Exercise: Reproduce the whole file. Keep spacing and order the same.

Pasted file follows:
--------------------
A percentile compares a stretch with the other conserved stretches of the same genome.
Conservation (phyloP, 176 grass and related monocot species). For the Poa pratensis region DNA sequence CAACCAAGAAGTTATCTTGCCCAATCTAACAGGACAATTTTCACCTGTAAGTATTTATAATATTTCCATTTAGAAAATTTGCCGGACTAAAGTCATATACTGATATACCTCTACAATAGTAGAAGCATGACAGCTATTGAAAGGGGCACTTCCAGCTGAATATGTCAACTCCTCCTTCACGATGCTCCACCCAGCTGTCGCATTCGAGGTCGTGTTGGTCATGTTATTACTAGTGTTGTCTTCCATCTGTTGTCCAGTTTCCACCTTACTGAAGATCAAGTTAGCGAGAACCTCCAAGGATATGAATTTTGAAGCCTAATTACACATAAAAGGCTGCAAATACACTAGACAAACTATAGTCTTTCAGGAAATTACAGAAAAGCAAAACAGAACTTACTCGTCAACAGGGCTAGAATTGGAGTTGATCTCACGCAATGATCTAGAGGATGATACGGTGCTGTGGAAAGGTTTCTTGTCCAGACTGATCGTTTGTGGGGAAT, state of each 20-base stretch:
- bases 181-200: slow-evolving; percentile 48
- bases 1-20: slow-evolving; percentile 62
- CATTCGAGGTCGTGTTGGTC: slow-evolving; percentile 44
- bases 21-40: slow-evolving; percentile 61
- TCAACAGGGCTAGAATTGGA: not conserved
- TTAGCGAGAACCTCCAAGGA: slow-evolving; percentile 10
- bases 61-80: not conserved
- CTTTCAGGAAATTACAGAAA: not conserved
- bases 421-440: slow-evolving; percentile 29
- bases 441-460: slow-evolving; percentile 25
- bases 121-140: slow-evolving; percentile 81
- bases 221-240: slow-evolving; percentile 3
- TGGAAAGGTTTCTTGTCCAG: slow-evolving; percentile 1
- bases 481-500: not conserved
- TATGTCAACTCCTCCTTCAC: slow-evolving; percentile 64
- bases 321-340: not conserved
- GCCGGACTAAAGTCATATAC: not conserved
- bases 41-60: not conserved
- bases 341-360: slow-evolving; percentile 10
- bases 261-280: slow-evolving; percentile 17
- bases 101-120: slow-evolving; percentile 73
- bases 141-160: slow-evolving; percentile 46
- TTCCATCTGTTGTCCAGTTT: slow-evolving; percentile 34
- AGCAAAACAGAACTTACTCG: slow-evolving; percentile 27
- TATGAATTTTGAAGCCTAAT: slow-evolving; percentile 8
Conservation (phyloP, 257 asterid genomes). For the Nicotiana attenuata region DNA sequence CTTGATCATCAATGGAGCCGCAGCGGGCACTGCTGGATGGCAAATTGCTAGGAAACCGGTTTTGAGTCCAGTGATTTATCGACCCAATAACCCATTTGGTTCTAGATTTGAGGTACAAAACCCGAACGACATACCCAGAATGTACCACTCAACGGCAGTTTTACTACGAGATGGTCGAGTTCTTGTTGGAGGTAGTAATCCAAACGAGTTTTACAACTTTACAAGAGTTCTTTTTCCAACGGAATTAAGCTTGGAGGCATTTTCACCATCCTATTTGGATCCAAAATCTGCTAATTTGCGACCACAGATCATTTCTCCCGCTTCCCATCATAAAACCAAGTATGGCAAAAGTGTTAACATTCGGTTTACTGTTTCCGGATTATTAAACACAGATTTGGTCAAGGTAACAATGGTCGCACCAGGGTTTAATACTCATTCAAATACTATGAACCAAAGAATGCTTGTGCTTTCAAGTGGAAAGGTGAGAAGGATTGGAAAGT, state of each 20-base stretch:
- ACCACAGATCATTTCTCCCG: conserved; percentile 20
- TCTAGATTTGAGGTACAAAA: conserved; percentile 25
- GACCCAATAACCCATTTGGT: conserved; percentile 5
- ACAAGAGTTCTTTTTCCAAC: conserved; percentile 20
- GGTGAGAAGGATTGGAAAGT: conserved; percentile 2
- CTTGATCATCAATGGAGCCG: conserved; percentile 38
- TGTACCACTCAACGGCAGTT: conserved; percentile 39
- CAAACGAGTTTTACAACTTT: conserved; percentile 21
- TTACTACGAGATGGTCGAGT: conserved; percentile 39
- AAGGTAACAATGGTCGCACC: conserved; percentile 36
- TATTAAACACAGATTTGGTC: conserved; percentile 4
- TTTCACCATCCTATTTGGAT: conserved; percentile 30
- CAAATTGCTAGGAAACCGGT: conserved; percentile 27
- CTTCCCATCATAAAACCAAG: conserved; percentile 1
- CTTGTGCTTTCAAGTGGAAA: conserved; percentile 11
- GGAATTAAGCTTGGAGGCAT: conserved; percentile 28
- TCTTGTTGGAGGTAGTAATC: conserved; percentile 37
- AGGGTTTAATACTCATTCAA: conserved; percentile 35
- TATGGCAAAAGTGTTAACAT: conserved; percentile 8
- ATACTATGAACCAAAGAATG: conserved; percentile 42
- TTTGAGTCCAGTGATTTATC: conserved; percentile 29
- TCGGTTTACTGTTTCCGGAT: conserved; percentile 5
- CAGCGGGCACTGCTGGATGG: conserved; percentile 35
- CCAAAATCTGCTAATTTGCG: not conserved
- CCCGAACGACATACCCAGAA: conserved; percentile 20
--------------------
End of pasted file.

A percentile compares a stretch with the other conserved stretches of the same genome.
Conservation (phyloP, 176 grass and related monocot species). For the Poa pratensis region DNA sequence CAACCAAGAAGTTATCTTGCCCAATCTAACAGGACAATTTTCACCTGTAAGTATTTATAATATTTCCATTTAGAAAATTTGCCGGACTAAAGTCATATACTGATATACCTCTACAATAGTAGAAGCATGACAGCTATTGAAAGGGGCACTTCCAGCTGAATATGTCAACTCCTCCTTCACGATGCTCCACCCAGCTGTCGCATTCGAGGTCGTGTTGGTCATGTTATTACTAGTGTTGTCTTCCATCTGTTGTCCAGTTTCCACCTTACTGAAGATCAAGTTAGCGAGAACCTCCAAGGATATGAATTTTGAAGCCTAATTACACATAAAAGGCTGCAAATACACTAGACAAACTATAGTCTTTCAGGAAATTACAGAAAAGCAAAACAGAACTTACTCGTCAACAGGGCTAGAATTGGAGTTGATCTCACGCAATGATCTAGAGGATGATACGGTGCTGTGGAAAGGTTTCTTGTCCAGACTGATCGTTTGTGGGGAAT, state of each 20-base stretch:
- bases 181-200: slow-evolving; percentile 48
- bases 1-20: slow-evolving; percentile 62
- CATTCGAGGTCGTGTTGGTC: slow-evolving; percentile 44
- bases 21-40: slow-evolving; percentile 61
- TCAACAGGGCTAGAATTGGA: not conserved
- TTAGCGAGAACCTCCAAGGA: slow-evolving; percentile 10
- bases 61-80: not conserved
- CTTTCAGGAAATTACAGAAA: not conserved
- bases 421-440: slow-evolving; percentile 29
- bases 441-460: slow-evolving; percentile 25
- bases 121-140: slow-evolving; percentile 81
- bases 221-240: slow-evolving; percentile 3
- TGGAAAGGTTTCTTGTCCAG: slow-evolving; percentile 1
- bases 481-500: not conserved
- TATGTCAACTCCTCCTTCAC: slow-evolving; percentile 64
- bases 321-340: not conserved
- GCCGGACTAAAGTCATATAC: not conserved
- bases 41-60: not conserved
- bases 341-360: slow-evolving; percentile 10
- bases 261-280: slow-evolving; percentile 17
- bases 101-120: slow-evolving; percentile 73
- bases 141-160: slow-evolving; percentile 46
- TTCCATCTGTTGTCCAGTTT: slow-evolving; percentile 34
- AGCAAAACAGAACTTACTCG: slow-evolving; percentile 27
- TATGAATTTTGAAGCCTAAT: slow-evolving; percentile 8
Conservation (phyloP, 257 asterid genomes). For the Nicotiana attenuata region DNA sequence CTTGATCATCAATGGAGCCGCAGCGGGCACTGCTGGATGGCAAATTGCTAGGAAACCGGTTTTGAGTCCAGTGATTTATCGACCCAATAACCCATTTGGTTCTAGATTTGAGGTACAAAACCCGAACGACATACCCAGAATGTACCACTCAACGGCAGTTTTACTACGAGATGGTCGAGTTCTTGTTGGAGGTAGTAATCCAAACGAGTTTTACAACTTTACAAGAGTTCTTTTTCCAACGGAATTAAGCTTGGAGGCATTTTCACCATCCTATTTGGATCCAAAATCTGCTAATTTGCGACCACAGATCATTTCTCCCGCTTCCCATCATAAAACCAAGTATGGCAAAAGTGTTAACATTCGGTTTACTGTTTCCGGATTATTAAACACAGATTTGGTCAAGGTAACAATGGTCGCACCAGGGTTTAATACTCATTCAAATACTATGAACCAAAGAATGCTTGTGCTTTCAAGTGGAAAGGTGAGAAGGATTGGAAAGT, state of each 20-base stretch:
- ACCACAGATCATTTCTCCCG: conserved; percentile 20
- TCTAGATTTGAGGTACAAAA: conserved; percentile 25
- GACCCAATAACCCATTTGGT: conserved; percentile 5
- ACAAGAGTTCTTTTTCCAAC: conserved; percentile 20
- GGTGAGAAGGATTGGAAAGT: conserved; percentile 2
- CTTGATCATCAATGGAGCCG: conserved; percentile 38
- TGTACCACTCAACGGCAGTT: conserved; percentile 39
- CAAACGAGTTTTACAACTTT: conserved; percentile 21
- TTACTACGAGATGGTCGAGT: conserved; percentile 39
- AAGGTAACAATGGTCGCACC: conserved; percentile 36
- TATTAAACACAGATTTGGTC: conserved; percentile 4
- TTTCACCATCCTATTTGGAT: conserved; percentile 30
- CAAATTGCTAGGAAACCGGT: conserved; percentile 27
- CTTCCCATCATAAAACCAAG: conserved; percentile 1
- CTTGTGCTTTCAAGTGGAAA: conserved; percentile 11
- GGAATTAAGCTTGGAGGCAT: conserved; percentile 28
- TCTTGTTGGAGGTAGTAATC: conserved; percentile 37
- AGGGTTTAATACTCATTCAA: conserved; percentile 35
- TATGGCAAAAGTGTTAACAT: conserved; percentile 8
- ATACTATGAACCAAAGAATG: conserved; percentile 42
- TTTGAGTCCAGTGATTTATC: conserved; percentile 29
- TCGGTTTACTGTTTCCGGAT: conserved; percentile 5
- CAGCGGGCACTGCTGGATGG: conserved; percentile 35
- CCAAAATCTGCTAATTTGCG: not conserved
- CCCGAACGACATACCCAGAA: conserved; percentile 20